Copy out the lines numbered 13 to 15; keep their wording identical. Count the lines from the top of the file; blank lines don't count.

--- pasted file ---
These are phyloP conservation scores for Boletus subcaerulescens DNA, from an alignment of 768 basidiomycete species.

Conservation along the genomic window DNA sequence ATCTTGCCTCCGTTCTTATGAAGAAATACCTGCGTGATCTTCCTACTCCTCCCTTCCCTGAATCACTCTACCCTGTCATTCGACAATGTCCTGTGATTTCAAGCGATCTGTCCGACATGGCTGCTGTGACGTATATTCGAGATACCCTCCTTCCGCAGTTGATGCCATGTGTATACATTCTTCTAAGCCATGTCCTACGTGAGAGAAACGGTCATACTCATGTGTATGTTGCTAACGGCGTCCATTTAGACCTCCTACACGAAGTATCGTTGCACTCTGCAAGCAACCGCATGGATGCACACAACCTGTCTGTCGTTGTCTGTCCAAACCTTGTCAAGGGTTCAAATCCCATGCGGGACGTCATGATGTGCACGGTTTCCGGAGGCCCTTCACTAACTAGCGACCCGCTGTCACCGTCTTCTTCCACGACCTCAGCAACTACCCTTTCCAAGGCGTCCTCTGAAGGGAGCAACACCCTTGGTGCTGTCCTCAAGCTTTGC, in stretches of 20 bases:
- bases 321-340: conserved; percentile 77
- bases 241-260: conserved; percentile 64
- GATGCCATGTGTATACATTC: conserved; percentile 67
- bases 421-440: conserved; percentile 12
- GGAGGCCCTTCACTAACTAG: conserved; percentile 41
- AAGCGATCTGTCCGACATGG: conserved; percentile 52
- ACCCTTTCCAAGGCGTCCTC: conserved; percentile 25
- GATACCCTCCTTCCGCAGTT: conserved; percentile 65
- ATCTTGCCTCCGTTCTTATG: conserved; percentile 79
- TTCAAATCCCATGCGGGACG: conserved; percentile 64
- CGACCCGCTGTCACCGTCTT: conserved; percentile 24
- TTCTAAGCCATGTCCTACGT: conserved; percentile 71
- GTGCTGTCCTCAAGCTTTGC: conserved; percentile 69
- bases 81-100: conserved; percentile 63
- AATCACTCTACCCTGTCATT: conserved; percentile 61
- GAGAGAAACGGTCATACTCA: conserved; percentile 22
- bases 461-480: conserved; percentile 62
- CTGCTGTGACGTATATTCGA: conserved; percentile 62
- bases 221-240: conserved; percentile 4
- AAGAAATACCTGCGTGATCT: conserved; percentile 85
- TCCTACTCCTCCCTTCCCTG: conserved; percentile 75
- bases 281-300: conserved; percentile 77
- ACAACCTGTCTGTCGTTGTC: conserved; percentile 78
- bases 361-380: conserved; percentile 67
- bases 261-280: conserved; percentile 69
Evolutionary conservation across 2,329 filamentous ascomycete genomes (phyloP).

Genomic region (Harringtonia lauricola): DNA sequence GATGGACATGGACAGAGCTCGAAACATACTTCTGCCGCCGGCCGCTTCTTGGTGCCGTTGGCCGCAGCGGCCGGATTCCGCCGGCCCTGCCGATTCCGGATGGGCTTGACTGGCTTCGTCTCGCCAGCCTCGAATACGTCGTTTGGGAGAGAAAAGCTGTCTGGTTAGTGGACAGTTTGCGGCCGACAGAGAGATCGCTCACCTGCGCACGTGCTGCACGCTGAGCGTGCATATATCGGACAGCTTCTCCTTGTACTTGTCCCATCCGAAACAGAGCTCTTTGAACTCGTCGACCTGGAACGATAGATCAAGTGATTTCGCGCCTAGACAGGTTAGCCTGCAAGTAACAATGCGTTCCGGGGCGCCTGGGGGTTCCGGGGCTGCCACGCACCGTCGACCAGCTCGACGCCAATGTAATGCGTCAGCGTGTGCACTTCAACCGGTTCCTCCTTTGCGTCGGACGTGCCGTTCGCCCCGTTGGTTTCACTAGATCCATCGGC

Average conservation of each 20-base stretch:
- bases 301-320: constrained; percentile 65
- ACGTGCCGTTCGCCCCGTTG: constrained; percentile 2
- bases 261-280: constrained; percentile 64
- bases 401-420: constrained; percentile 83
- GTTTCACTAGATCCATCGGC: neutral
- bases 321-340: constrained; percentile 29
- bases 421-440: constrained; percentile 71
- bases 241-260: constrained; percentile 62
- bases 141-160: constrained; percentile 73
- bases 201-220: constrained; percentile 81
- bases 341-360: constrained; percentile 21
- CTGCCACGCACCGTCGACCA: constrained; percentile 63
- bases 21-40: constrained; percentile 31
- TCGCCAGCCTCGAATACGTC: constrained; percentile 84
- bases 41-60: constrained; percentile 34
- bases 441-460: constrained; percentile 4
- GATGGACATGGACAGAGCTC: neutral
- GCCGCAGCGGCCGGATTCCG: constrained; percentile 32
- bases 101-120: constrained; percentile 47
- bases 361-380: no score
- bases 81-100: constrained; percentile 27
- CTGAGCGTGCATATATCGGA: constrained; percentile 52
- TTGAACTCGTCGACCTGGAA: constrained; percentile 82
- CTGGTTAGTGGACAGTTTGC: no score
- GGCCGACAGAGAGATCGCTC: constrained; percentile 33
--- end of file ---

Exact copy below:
- CGACCCGCTGTCACCGTCTT: conserved; percentile 24
- TTCTAAGCCATGTCCTACGT: conserved; percentile 71
- GTGCTGTCCTCAAGCTTTGC: conserved; percentile 69